Since having children, leaving my corporate office life and embarking on my own professionally, I get this line of questioning on repeat:
“How do you work from home with your children? How do you find the opportunities you have? How do you juggle it all?”
Answer: Not well. Completely scattered. And sometimes, my toddler takes my face in her hands and says, “Put your phone away, mommy.”
I guarantee nothing will make you want to crawl into a hole of shame faster than your child teaching you etiquette when it comes to electronics. But it’s part of the deal. I chose to stay home and be the primary caretaker to our girls. But I also chose to chase my professional dreams.
And so I’m here to PREACH that no situation is perfect: working mothers, SAHM, part-timers and work-from-homers. At least 50 percent of the time, we all feel like big fat failures.
So what do I do? Good freakin’ question. For the last two years, I’ve done everything from customer service to shop operations to marketing with Project Nursery. I’ve helped build and manage a new national podcast with two former Home Depot executives, I’ve shared my face and writing with Tanger Outlets as the “Tanger Mom“, I’ve freelanced for Chick-fil-A and most recently, I’ve joined SwatchPop! as an on-air designer.
I could share my top 10 tips on “working for yourself” but that sounds generic and boring AF. So let me tell you how all of this came to be and maybe if you want to be a scattered hot mess you can implement it in your life.
In February 2015 Bauer was born. And in April 2015 I gave notice to Home Depot that I would not be returning to my job in corporate communications. And so for a couple moments I lounged around, watched HGTV and hung with a babe that was not yet mobile. WHY GOD WHY, did I not realize how easy that stage of life was? Eventually, Bauer and I got bored and we launched a blog that has since died. RIP Blissed-Out Meg. But, like any good SAHM, my Insta-game was strong. And so when Project Nursery posted that they were looking to hire for a remote position, I had an email and resume in their inbox within 5 minutes.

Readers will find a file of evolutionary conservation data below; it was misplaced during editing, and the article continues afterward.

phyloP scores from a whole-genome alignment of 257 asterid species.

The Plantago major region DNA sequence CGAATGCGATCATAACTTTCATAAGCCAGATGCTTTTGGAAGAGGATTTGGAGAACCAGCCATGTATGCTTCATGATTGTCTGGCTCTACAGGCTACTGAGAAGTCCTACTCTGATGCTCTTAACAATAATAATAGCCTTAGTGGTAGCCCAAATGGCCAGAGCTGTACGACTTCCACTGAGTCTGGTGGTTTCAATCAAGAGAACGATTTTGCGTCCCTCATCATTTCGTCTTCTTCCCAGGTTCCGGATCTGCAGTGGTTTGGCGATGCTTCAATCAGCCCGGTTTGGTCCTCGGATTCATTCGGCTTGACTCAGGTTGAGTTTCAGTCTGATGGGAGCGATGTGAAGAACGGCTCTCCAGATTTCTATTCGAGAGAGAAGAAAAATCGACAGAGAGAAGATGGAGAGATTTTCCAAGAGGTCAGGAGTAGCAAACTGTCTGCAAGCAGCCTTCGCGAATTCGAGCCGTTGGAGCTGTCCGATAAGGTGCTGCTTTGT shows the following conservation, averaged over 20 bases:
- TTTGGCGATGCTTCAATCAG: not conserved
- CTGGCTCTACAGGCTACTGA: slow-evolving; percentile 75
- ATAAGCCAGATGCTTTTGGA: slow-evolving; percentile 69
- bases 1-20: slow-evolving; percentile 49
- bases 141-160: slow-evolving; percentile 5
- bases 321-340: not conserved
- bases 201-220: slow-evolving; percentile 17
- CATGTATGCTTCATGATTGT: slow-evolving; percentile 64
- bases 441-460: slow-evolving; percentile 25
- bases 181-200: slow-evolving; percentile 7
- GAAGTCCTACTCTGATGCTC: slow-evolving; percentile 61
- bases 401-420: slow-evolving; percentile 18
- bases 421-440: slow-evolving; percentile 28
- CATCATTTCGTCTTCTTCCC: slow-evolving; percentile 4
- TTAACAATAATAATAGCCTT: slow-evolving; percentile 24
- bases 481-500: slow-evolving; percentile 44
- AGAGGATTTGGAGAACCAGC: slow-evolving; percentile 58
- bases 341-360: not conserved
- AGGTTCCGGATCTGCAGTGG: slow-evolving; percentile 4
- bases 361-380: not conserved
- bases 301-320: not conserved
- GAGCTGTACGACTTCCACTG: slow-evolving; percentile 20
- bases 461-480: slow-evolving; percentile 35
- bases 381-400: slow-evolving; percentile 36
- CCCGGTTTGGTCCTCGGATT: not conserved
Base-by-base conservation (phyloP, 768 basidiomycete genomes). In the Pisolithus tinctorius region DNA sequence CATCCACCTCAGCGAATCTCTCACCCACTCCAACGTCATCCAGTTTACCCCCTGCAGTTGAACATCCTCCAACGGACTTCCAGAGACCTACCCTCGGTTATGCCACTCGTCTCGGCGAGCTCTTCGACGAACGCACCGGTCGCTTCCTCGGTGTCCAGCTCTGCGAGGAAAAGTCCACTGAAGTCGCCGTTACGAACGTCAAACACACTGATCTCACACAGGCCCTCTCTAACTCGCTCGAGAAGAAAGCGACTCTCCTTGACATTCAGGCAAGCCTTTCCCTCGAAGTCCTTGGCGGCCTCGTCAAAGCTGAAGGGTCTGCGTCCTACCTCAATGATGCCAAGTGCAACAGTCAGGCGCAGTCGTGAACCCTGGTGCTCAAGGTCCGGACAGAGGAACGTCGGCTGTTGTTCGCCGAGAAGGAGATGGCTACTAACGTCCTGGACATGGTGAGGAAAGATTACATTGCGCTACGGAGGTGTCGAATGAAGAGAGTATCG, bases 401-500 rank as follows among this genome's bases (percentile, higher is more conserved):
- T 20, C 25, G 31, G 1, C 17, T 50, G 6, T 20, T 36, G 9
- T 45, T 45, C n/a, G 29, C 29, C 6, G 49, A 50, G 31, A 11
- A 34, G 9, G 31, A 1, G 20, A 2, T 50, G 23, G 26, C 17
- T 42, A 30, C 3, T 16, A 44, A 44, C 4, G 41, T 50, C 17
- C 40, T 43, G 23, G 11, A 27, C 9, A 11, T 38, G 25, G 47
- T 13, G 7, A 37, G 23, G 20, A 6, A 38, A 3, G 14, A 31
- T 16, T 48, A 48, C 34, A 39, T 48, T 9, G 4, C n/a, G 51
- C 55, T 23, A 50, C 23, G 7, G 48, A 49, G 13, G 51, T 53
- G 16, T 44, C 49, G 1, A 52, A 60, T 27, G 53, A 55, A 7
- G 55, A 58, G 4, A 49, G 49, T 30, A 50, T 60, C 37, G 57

Tip #1: Social media is for more than stalking. When used appropriately, it can be your BFF in the job market. Have a presence you’re proud of, keep your LinkedIn up-to-date.
About six months after leaving Home Depot I ran into my former boss (who had since left THD) at a local restaurant. It was a quick, “Hello. How are you?” encounter. But a week later I got an email. He was working on a project, and wanted to know if I was interested in coming onboard.
Tip #2: Work hard at every stage in your career. I must have done something right at Home Depot for him to circle back. Did I know I’d leave Home Depot when babies came along? I had a strong hunch. But I did my job. And I did it well.
The Tanger Outlets job really gets me tickled. Y’all, I’m not a model. I don’t pretend to be. I’m a decent looking person that fits the mold they needed for their “mom.” And the photographer (bless him) constantly has to tell me not to look directly at the camera and tone down my big ass grin. I’m going to give props to my social media presence for landing this one (see tip #1).